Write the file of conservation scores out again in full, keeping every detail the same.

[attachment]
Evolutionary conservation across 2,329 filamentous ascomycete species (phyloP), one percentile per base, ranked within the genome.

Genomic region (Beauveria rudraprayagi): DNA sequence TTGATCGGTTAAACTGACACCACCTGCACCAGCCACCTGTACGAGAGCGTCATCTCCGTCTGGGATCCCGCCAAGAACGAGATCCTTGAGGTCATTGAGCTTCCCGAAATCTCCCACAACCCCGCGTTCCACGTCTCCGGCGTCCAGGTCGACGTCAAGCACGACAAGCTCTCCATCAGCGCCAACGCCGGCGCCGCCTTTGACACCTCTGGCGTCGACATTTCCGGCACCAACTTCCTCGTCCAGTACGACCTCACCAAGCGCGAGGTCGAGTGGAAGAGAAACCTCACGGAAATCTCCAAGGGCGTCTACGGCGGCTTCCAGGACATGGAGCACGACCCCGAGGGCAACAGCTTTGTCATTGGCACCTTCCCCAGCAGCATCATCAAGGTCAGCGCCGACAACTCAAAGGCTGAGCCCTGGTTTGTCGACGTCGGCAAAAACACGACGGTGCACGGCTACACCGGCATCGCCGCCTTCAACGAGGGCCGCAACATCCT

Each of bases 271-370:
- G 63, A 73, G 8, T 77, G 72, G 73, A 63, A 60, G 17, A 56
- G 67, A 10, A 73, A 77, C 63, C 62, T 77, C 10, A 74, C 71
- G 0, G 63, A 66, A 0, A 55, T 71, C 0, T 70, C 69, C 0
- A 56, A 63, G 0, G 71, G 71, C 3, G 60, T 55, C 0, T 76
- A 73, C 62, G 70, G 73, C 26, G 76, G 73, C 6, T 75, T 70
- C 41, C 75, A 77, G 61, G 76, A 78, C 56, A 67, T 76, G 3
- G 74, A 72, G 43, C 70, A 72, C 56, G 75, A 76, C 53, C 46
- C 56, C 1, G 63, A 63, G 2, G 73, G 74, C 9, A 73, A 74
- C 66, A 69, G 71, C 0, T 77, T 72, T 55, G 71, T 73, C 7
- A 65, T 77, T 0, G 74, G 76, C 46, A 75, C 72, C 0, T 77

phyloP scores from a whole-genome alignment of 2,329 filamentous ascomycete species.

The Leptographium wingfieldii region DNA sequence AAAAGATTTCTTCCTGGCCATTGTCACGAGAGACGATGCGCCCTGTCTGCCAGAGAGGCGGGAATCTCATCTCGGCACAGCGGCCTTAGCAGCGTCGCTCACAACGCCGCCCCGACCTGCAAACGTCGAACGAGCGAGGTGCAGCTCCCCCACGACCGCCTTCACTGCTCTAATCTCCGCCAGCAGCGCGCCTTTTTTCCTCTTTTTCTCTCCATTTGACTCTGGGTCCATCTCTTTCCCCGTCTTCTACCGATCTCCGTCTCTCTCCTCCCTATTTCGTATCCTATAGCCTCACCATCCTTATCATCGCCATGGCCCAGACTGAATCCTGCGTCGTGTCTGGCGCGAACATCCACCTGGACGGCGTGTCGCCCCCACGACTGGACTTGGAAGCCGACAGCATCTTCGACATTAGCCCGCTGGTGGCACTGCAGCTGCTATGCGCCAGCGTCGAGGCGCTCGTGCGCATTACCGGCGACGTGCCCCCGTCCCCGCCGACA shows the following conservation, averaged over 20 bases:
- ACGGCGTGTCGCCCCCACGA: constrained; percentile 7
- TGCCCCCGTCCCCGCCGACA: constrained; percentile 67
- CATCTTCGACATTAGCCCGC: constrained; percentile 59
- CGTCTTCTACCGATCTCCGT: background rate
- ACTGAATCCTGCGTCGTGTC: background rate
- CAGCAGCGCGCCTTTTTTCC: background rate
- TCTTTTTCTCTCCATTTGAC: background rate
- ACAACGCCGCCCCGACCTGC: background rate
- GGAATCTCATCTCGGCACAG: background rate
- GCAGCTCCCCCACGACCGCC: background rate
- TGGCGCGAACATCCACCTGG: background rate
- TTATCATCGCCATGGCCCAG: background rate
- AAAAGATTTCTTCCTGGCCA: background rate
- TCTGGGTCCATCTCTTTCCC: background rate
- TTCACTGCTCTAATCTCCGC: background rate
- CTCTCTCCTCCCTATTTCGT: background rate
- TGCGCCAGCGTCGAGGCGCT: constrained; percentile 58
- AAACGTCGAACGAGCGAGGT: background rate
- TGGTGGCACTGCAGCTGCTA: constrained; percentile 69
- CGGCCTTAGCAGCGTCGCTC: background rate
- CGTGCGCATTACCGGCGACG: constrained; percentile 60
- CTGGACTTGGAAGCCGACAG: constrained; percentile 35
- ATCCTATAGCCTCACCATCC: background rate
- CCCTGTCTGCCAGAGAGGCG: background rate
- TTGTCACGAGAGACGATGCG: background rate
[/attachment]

Evolutionary conservation across 2,329 filamentous ascomycete species (phyloP), one percentile per base, ranked within the genome.

Genomic region (Beauveria rudraprayagi): DNA sequence TTGATCGGTTAAACTGACACCACCTGCACCAGCCACCTGTACGAGAGCGTCATCTCCGTCTGGGATCCCGCCAAGAACGAGATCCTTGAGGTCATTGAGCTTCCCGAAATCTCCCACAACCCCGCGTTCCACGTCTCCGGCGTCCAGGTCGACGTCAAGCACGACAAGCTCTCCATCAGCGCCAACGCCGGCGCCGCCTTTGACACCTCTGGCGTCGACATTTCCGGCACCAACTTCCTCGTCCAGTACGACCTCACCAAGCGCGAGGTCGAGTGGAAGAGAAACCTCACGGAAATCTCCAAGGGCGTCTACGGCGGCTTCCAGGACATGGAGCACGACCCCGAGGGCAACAGCTTTGTCATTGGCACCTTCCCCAGCAGCATCATCAAGGTCAGCGCCGACAACTCAAAGGCTGAGCCCTGGTTTGTCGACGTCGGCAAAAACACGACGGTGCACGGCTACACCGGCATCGCCGCCTTCAACGAGGGCCGCAACATCCT

Each of bases 271-370:
- G 63, A 73, G 8, T 77, G 72, G 73, A 63, A 60, G 17, A 56
- G 67, A 10, A 73, A 77, C 63, C 62, T 77, C 10, A 74, C 71
- G 0, G 63, A 66, A 0, A 55, T 71, C 0, T 70, C 69, C 0
- A 56, A 63, G 0, G 71, G 71, C 3, G 60, T 55, C 0, T 76
- A 73, C 62, G 70, G 73, C 26, G 76, G 73, C 6, T 75, T 70
- C 41, C 75, A 77, G 61, G 76, A 78, C 56, A 67, T 76, G 3
- G 74, A 72, G 43, C 70, A 72, C 56, G 75, A 76, C 53, C 46
- C 56, C 1, G 63, A 63, G 2, G 73, G 74, C 9, A 73, A 74
- C 66, A 69, G 71, C 0, T 77, T 72, T 55, G 71, T 73, C 7
- A 65, T 77, T 0, G 74, G 76, C 46, A 75, C 72, C 0, T 77

phyloP scores from a whole-genome alignment of 2,329 filamentous ascomycete species.

The Leptographium wingfieldii region DNA sequence AAAAGATTTCTTCCTGGCCATTGTCACGAGAGACGATGCGCCCTGTCTGCCAGAGAGGCGGGAATCTCATCTCGGCACAGCGGCCTTAGCAGCGTCGCTCACAACGCCGCCCCGACCTGCAAACGTCGAACGAGCGAGGTGCAGCTCCCCCACGACCGCCTTCACTGCTCTAATCTCCGCCAGCAGCGCGCCTTTTTTCCTCTTTTTCTCTCCATTTGACTCTGGGTCCATCTCTTTCCCCGTCTTCTACCGATCTCCGTCTCTCTCCTCCCTATTTCGTATCCTATAGCCTCACCATCCTTATCATCGCCATGGCCCAGACTGAATCCTGCGTCGTGTCTGGCGCGAACATCCACCTGGACGGCGTGTCGCCCCCACGACTGGACTTGGAAGCCGACAGCATCTTCGACATTAGCCCGCTGGTGGCACTGCAGCTGCTATGCGCCAGCGTCGAGGCGCTCGTGCGCATTACCGGCGACGTGCCCCCGTCCCCGCCGACA shows the following conservation, averaged over 20 bases:
- ACGGCGTGTCGCCCCCACGA: constrained; percentile 7
- TGCCCCCGTCCCCGCCGACA: constrained; percentile 67
- CATCTTCGACATTAGCCCGC: constrained; percentile 59
- CGTCTTCTACCGATCTCCGT: background rate
- ACTGAATCCTGCGTCGTGTC: background rate
- CAGCAGCGCGCCTTTTTTCC: background rate
- TCTTTTTCTCTCCATTTGAC: background rate
- ACAACGCCGCCCCGACCTGC: background rate
- GGAATCTCATCTCGGCACAG: background rate
- GCAGCTCCCCCACGACCGCC: background rate
- TGGCGCGAACATCCACCTGG: background rate
- TTATCATCGCCATGGCCCAG: background rate
- AAAAGATTTCTTCCTGGCCA: background rate
- TCTGGGTCCATCTCTTTCCC: background rate
- TTCACTGCTCTAATCTCCGC: background rate
- CTCTCTCCTCCCTATTTCGT: background rate
- TGCGCCAGCGTCGAGGCGCT: constrained; percentile 58
- AAACGTCGAACGAGCGAGGT: background rate
- TGGTGGCACTGCAGCTGCTA: constrained; percentile 69
- CGGCCTTAGCAGCGTCGCTC: background rate
- CGTGCGCATTACCGGCGACG: constrained; percentile 60
- CTGGACTTGGAAGCCGACAG: constrained; percentile 35
- ATCCTATAGCCTCACCATCC: background rate
- CCCTGTCTGCCAGAGAGGCG: background rate
- TTGTCACGAGAGACGATGCG: background rate